Distracted driving has "definitely" overtaken drunk driving as a serious danger on the roads, said the Insurance Bureau of Canada.
"We've seen with long weekends, four times as many people being charged with distracted driving than with impaired driving," Doug DeRabbie, IBC's director of government relations, said Tuesday.
Advocates are urging the governing Liberals to impose larger fines and demerit points for drivers convicted of distracted driving.
Distracted driving is a growing trend in an age where almost everyone has an cellphone, said Elliott Silverstein of the Canadian Automobile Association.
"People may not be able to see particular signals going through intersections, they're rear-ending other people not having enough time to stop for various situations," he said.
Witnessing an accident where an 84-year-old woman was rear-ended by a distracted driver at a red light led Ottawa resident Rick Levesque to start a petition in August asking for stiffer penalties.
His wife was also rear-ended six years ago by someone who was texting while driving, he said. She still has neck issues and dizzy spells.
"It just needs to stop," Levesque said. "I just think that somebody needs to do something and nobody has been."
Other provinces and territories have already started using demerit points to help enforce their laws, which Levesque said will go a long way towards reducing distracted driving by affecting insurance rates.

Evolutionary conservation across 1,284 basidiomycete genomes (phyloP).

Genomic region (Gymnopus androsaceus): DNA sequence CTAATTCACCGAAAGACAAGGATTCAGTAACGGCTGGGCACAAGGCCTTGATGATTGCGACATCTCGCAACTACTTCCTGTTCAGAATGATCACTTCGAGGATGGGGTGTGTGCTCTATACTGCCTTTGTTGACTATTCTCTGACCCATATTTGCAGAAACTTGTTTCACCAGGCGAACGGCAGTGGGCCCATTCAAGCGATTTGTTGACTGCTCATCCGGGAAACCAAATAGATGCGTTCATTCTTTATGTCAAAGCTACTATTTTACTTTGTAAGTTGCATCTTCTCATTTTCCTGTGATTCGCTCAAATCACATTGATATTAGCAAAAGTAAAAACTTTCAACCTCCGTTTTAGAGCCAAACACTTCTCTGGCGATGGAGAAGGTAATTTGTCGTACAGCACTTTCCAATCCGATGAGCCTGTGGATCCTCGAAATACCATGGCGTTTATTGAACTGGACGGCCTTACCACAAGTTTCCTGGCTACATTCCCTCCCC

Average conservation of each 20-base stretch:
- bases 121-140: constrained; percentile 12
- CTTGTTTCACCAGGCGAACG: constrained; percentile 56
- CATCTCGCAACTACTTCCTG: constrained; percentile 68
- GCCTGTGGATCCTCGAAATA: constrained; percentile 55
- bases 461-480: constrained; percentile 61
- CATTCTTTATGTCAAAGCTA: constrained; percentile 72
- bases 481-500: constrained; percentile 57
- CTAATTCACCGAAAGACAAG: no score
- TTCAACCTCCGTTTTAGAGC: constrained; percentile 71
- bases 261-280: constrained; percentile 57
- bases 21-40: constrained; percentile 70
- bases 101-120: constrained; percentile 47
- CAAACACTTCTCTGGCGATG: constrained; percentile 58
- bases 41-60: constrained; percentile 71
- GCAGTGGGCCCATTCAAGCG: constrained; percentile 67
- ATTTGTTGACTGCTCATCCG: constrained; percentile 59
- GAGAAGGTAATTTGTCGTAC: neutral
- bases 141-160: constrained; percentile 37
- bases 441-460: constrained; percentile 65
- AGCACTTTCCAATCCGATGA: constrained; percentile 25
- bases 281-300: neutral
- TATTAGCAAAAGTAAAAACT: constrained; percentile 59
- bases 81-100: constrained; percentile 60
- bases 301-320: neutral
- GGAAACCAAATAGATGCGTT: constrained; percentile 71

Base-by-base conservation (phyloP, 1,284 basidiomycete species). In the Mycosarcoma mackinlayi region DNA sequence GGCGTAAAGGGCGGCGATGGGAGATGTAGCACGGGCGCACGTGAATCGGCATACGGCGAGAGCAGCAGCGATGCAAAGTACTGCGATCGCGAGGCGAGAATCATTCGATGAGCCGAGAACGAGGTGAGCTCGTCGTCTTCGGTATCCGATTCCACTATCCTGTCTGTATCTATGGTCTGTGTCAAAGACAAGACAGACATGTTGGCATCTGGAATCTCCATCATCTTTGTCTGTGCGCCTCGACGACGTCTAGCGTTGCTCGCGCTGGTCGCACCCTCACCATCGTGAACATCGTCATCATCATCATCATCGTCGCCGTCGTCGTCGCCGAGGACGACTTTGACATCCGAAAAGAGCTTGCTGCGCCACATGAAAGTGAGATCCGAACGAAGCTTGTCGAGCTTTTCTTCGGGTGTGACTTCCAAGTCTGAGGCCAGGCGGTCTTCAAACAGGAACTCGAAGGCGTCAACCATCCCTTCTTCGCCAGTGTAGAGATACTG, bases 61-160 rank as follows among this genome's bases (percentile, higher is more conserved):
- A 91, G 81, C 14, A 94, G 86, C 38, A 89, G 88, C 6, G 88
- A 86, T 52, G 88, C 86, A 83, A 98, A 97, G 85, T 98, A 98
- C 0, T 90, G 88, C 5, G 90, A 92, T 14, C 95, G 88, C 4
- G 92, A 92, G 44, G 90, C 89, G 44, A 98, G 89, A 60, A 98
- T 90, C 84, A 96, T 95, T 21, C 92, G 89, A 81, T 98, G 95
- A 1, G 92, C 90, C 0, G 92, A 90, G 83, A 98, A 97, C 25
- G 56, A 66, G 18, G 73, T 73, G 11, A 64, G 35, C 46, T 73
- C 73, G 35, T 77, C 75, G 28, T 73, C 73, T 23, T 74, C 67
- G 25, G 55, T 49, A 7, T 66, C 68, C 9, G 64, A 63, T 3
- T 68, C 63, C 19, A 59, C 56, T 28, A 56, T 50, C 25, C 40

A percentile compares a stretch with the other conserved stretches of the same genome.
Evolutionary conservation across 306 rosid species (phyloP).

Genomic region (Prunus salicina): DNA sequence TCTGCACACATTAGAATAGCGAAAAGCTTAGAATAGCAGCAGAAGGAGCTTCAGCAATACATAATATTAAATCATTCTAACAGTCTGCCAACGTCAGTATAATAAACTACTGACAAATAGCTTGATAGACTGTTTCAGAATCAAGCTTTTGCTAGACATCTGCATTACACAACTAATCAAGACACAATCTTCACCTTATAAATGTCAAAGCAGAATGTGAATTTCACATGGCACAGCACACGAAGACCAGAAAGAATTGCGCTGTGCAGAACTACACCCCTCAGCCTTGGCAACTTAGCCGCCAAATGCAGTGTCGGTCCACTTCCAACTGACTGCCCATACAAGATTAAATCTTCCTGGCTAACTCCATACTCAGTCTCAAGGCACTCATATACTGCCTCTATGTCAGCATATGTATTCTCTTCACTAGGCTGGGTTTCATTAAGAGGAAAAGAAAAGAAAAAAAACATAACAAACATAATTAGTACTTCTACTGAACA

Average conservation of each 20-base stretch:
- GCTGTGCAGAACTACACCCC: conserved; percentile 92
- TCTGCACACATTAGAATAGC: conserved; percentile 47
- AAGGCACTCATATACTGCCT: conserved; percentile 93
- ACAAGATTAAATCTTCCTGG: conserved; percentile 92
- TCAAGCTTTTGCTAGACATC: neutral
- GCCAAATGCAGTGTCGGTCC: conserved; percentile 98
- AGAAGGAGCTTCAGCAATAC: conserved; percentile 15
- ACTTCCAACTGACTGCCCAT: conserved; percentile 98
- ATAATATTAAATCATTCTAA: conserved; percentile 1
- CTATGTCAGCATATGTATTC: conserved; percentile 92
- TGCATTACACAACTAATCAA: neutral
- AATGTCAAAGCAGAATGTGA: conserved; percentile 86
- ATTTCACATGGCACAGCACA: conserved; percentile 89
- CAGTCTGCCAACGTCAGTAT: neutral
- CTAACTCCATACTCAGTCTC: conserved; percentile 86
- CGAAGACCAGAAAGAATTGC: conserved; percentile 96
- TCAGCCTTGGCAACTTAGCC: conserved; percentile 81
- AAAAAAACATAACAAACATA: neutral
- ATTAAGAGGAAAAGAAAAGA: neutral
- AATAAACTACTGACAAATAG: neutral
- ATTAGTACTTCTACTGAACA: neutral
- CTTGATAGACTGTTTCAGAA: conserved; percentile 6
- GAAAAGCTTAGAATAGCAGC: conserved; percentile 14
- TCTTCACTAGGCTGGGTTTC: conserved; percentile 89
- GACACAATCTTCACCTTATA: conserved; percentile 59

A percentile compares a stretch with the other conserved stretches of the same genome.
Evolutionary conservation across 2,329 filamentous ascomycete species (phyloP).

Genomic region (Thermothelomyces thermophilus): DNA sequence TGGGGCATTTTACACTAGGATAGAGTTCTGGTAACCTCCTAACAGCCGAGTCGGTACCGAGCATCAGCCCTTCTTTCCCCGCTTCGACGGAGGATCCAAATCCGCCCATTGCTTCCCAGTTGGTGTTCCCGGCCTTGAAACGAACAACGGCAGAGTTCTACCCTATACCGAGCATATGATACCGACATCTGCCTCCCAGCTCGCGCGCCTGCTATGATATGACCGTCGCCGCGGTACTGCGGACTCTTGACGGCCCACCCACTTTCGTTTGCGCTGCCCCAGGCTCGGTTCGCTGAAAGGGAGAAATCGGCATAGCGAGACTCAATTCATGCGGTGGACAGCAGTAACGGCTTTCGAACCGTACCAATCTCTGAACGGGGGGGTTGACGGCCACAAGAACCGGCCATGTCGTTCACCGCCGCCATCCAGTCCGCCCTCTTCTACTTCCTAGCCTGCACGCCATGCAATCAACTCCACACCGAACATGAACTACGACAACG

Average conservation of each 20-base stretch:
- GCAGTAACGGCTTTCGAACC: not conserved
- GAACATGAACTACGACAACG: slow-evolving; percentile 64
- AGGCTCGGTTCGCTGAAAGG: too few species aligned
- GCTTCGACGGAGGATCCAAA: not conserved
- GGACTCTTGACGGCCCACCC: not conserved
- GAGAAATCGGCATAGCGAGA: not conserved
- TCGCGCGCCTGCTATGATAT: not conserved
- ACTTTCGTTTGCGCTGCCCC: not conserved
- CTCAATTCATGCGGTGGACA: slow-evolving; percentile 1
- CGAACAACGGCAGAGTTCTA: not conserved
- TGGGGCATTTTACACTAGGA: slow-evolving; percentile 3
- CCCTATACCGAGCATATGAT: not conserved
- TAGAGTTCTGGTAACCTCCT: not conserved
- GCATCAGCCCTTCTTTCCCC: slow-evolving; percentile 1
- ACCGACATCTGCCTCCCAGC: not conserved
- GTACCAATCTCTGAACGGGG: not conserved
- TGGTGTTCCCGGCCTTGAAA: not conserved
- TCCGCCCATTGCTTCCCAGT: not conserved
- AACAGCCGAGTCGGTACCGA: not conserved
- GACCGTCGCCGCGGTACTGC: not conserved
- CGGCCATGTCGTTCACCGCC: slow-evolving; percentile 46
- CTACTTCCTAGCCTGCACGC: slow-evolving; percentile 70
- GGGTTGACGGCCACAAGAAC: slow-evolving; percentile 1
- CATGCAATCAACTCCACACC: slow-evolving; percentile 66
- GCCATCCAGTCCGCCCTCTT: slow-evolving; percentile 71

A private member's bill that proposes to bring in these changes received all party support last week in the legislature. But such bills rarely become law unless they win the backing of the government.
Transportation Minister Glen Murray agreed that penalties need to be increased.
"So we will be bringing forward an action plan considering legislation and regulations, as well as education, in the very near future," he said in the legislature.
Alcohol-related deaths are dropping, while deaths attributed to distracted driving are on the way up, Murray said afterwards.
"Drunk driving is coming down, we're now about 50 per cent below the national average ... distracted driving is growing," he told reporters.
In 2010 — the most recent data available — there were 165 deaths in impaired driving collisions, according to the government. There were 65 drivers involved in fatal collisions who were deemed "inattentive" by police.
The province needs to apply the same lessons to distracted driving as it did to impaired driving, Murray said.
Four years ago, Ontario's governing Liberals banned drivers from using any hand-held electronic devices to text, email or talk while driving, except for 911 calls. The province's top court says it's illegal to even hold a phone while driving.
Drivers are also forbidden from using portable video or DVD players. Global positioning systems are allowed, as long as they're properly secured to the dashboard.
Fines start at $155 in Ontario, but unlike six provinces and two territories, there are no demerit points attached.
All provinces and territories, save Nunavut, ban drivers from using cellphones while driving, according to the CAA. Fines range from $100 to $400.
Levesque said about 700 to 800 people have signed his petition.